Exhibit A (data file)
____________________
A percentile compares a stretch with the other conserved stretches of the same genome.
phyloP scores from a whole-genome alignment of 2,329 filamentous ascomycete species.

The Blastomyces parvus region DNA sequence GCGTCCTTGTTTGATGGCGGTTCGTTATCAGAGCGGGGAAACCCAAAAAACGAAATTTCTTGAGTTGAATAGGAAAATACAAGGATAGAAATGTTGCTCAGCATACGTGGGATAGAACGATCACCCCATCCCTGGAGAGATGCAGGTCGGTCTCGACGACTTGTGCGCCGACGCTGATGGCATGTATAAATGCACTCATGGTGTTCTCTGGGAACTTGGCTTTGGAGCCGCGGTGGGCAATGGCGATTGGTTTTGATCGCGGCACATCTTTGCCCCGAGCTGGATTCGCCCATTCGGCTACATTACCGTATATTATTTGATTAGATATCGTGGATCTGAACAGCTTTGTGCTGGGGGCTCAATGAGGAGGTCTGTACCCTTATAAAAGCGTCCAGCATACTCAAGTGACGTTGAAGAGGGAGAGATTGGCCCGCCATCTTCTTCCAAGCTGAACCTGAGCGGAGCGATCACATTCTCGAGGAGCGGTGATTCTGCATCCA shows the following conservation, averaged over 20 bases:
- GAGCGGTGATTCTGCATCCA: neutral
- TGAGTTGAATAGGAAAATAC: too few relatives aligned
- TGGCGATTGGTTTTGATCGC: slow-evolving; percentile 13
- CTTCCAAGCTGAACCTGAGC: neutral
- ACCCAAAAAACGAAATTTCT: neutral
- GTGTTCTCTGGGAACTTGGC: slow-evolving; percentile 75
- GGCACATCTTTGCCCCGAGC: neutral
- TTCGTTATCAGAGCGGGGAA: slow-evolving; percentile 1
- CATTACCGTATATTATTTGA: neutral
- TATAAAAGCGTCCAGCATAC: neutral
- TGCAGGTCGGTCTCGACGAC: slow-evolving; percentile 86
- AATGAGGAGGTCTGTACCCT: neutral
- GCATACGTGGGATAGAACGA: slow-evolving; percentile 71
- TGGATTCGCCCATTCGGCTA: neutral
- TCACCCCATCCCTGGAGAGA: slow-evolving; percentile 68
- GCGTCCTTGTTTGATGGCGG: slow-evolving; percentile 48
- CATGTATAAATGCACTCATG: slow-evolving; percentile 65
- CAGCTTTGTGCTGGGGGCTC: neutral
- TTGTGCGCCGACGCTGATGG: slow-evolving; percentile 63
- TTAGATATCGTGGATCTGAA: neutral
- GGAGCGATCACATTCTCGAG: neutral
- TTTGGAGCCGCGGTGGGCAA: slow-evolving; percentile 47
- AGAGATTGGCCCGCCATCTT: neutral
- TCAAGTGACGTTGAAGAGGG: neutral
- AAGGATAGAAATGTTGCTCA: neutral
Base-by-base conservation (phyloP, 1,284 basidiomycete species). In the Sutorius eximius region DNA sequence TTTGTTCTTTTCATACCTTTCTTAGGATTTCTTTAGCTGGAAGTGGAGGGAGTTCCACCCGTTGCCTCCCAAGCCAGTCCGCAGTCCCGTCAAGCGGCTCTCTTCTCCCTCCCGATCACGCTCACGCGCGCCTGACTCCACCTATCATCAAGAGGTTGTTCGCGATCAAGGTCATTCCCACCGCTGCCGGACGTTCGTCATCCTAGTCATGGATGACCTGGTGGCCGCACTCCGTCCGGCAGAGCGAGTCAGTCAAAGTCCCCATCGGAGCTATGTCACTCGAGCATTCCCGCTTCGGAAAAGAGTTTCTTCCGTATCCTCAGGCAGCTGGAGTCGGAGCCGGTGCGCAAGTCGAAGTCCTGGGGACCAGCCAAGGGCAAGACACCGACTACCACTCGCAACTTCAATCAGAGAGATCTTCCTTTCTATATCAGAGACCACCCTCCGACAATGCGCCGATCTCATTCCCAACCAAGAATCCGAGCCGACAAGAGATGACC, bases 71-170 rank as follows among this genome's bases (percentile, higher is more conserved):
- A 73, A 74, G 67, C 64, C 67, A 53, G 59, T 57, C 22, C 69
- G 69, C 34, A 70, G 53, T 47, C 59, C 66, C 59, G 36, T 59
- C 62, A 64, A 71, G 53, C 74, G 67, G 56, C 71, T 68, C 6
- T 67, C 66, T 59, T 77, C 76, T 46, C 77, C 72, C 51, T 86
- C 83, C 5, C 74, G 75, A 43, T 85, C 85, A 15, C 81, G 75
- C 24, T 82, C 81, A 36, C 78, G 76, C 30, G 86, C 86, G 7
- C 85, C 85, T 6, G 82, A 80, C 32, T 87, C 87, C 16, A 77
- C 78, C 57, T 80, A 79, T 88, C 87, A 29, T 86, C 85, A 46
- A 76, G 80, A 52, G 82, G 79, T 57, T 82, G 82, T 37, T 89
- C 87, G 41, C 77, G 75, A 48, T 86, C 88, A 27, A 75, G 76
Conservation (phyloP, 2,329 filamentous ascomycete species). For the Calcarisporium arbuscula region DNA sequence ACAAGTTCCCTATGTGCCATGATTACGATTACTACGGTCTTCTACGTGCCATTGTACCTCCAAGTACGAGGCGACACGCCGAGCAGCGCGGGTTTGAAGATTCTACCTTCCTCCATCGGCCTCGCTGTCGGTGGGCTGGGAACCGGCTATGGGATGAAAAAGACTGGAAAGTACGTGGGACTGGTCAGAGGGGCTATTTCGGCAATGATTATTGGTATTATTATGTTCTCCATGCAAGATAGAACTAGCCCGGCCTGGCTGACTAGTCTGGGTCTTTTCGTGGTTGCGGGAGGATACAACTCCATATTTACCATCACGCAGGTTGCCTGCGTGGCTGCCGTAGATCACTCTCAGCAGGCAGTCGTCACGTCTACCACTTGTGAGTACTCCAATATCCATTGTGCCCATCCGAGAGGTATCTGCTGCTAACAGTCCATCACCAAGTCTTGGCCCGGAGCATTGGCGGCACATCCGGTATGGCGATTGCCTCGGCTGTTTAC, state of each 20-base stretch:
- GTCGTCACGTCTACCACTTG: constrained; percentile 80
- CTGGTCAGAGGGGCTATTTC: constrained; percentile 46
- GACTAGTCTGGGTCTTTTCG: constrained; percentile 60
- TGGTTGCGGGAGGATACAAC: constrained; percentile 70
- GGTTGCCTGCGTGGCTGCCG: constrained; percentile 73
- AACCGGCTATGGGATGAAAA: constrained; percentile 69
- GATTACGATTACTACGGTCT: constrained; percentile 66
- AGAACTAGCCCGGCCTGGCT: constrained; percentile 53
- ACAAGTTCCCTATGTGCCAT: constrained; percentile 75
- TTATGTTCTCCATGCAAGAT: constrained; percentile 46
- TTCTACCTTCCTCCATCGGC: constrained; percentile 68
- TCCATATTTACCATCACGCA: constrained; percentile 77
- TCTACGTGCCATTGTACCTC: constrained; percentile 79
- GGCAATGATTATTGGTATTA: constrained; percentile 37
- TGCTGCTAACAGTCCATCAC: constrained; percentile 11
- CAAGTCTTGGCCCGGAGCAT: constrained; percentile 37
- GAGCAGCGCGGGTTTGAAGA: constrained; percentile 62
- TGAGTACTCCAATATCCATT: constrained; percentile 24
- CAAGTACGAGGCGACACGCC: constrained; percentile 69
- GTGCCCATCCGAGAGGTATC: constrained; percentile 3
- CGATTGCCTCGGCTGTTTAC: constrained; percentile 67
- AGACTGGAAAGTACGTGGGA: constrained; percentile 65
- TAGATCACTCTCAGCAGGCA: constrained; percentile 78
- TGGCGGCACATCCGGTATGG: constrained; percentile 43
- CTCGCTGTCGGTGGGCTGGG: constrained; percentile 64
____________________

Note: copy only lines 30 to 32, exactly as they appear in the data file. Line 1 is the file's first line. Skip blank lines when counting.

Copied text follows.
- A 73, A 74, G 67, C 64, C 67, A 53, G 59, T 57, C 22, C 69
- G 69, C 34, A 70, G 53, T 47, C 59, C 66, C 59, G 36, T 59
- C 62, A 64, A 71, G 53, C 74, G 67, G 56, C 71, T 68, C 6